Losing a Loved One to a Heroin is a Special Kind of Pain

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(Image used with permission from www.michaelshope.net)

Grief

We are brought together by the unspeakable, forced into a group no one wants to join. Membership is permanent and there is no escape. Once you join this group (www.HeroinMemorial.org), life as you know it stops. It will never be the same again. Your circumstances have changed and you must find a way to adjust. You were not prepared for this, you feel like you are on a raft in uncharted waters, lost, in the dark and all alone. How do you adjust to the unbearable emptiness , the anger, the fear? How are you supposed to live the rest of your life when a large part of you has died? How do you keep yourself from bursting into tears in the checkout line because of some trigger no one would understand? How do you stop looking to see if he is there waiting for you to get off work? How do you stop checking your phone for messages or texts? There are so many questions...and no answers. We are left to fend for ourselves, tending our wounds that no one sees.

Losing a loved one to a drug is a special kind of pain. We continuously torture ourselves as we sift through each and every decision we have ever made. We carry the overwhelming guilt that we failed. We failed that person we loved so much, now they are dead. And if that isn't enough, society tells us it is our loved ones fault for trying drugs in the first place. Our loved one could quit if they really wanted to stop using. Our loved one is labeled a junkie, a waste. No one witnessed the horrifying effects of detoxing. No one cleaned up the vomit and helplessly listened to the excruciating crying for relief, holding them as muscle spasms took control of their legs, believing heartfelt promises they would never do drugs again.

We go to counseling, we join support groups and we brave a fake smile when someone asks us how we are doing. Inside, we are grasping at any explanation of this travesty that we think will help us feel better. Why did my loved one die when there are such evil people in the world? Why was it my loved one that succumbed to his demons when others go on using for years and years? But deep down inside, we really don't care about the answers, we just want our love back. We would give everything we had including our lives just for five more minutes...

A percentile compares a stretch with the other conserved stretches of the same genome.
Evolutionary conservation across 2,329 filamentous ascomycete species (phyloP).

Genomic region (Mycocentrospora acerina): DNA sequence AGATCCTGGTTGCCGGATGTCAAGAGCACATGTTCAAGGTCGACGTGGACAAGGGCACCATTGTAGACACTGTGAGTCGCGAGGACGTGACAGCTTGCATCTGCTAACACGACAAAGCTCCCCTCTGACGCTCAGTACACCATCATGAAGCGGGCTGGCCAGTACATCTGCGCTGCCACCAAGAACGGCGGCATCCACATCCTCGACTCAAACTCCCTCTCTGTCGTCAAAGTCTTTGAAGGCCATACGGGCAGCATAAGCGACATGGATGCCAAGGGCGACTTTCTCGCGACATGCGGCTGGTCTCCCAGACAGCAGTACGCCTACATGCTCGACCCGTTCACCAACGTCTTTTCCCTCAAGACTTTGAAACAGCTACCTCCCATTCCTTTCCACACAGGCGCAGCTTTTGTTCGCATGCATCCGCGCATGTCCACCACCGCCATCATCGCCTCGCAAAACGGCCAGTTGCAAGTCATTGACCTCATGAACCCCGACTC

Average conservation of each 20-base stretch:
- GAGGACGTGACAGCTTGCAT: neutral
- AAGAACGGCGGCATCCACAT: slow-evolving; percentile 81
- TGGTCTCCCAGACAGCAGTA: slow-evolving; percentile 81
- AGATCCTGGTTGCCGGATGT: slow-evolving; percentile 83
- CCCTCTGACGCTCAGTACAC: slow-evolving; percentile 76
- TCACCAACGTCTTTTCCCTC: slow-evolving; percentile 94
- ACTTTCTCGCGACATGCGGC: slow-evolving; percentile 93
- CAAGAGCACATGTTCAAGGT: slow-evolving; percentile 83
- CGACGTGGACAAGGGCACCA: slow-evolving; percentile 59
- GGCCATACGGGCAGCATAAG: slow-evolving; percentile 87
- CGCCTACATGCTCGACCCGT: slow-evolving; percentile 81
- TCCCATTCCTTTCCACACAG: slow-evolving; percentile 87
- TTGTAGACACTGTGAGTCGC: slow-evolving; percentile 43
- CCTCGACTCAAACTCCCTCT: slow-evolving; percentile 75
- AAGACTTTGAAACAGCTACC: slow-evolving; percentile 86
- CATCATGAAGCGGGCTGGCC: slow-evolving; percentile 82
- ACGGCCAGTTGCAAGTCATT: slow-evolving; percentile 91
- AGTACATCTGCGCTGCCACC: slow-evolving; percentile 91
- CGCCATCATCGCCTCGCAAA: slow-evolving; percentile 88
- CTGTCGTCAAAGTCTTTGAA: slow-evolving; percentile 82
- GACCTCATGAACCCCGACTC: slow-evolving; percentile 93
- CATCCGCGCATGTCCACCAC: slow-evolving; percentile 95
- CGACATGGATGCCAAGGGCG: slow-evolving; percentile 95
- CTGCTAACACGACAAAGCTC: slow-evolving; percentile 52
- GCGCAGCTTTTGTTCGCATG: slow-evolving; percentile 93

We are the loved ones of those lost to drugs.

- Danielle Suiter - Share Your Addiction Journey! Addiction Awareness

#HeroinMemorial | #GoneToSoon | #AskMeAboutMyAngel

 

We want to thank Michael's HOPE for giving us permisson to use the photograph here which includes one of their wristbands which you can purchase on their website.

Michael's HOPE is an organization that educates, prevents and spreads awareness of the current heroin and opioid epidemic we are facing. We understand it is very important to speak to kids in schools, we have made it our goal to not have to charge schools for our programs. All donations will go into this organization and allow us to spread the awareness to our communities and school districts free of charge, while also hosting Narcan trainings also at no cost.

PAUL MAFFETONE - FOUNDER
Born March 31st 1989, a lifetime resident of Laurel, NY lost his older brother Michael Maffetone to a heroin overdose on February 11th 2012 at the age of 29.  Although Paul has never suffered from addiction himself, after the loss of his best friend, has dedicated his life helping others who are suffering from addiction themselves or suffering from the loss of a loved one to these horrific circumstances.  Spreading awareness and education on the current epidemic and fighting the negative stigma associated with addiction in particular is his greatest passion.

Learn more about them at www.michaelshope.net

 

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We Are the Parents of a Child Lost to Heroin

gretchen funeral

We are brought together by the unspeakable, forced into a group (www.HeroinMemorial.org) no one wants to join. Membership is permanent and there is no escape. Once you join this group, life as you know it stops. It will never be the same again. Your circumstances have changed and you must find a way to adjust. You were not prepared for this, you feel like you are on a raft in uncharted waters, lost, in the dark and all alone. How do you adjust to the unbearable emptiness , the anger, the fear? How are you supposed to live the rest of your life when a large part of you has died? How do you keep yourself from bursting into tears in the checkout line because of some trigger no one would understand? How do you stop looking to see if he is there waiting for you to get off work? How do you stop checking your phone for messages or texts? There are so many questions...and no answers. We are left to fend for ourselves, tending our wounds that no one sees.

MemorialDamageDone

 (Click the image above to share your own memorial tribute on our page)

Losing a child to a drug overdose carries with it a special kind of pain. We continuously torture ourselves as we sift through each and every decision we have ever made as a parent. We carry the overwhelming guilt that we failed as a parent. We failed our child, and now our child is dead. And if that isn't enough, society tells us it is our child's fault for trying drugs in the first place. Our child could quit if they really wanted to stop using. Our child is labeled a junkie, a waste. No one witnessed the horrifying effects of detoxing. No one cleaned up the vomit and helplessly listened to the excruciating crying for relief, holding them as muscle spasms took control of their legs, believing heartfelt promises they would never do heroin again.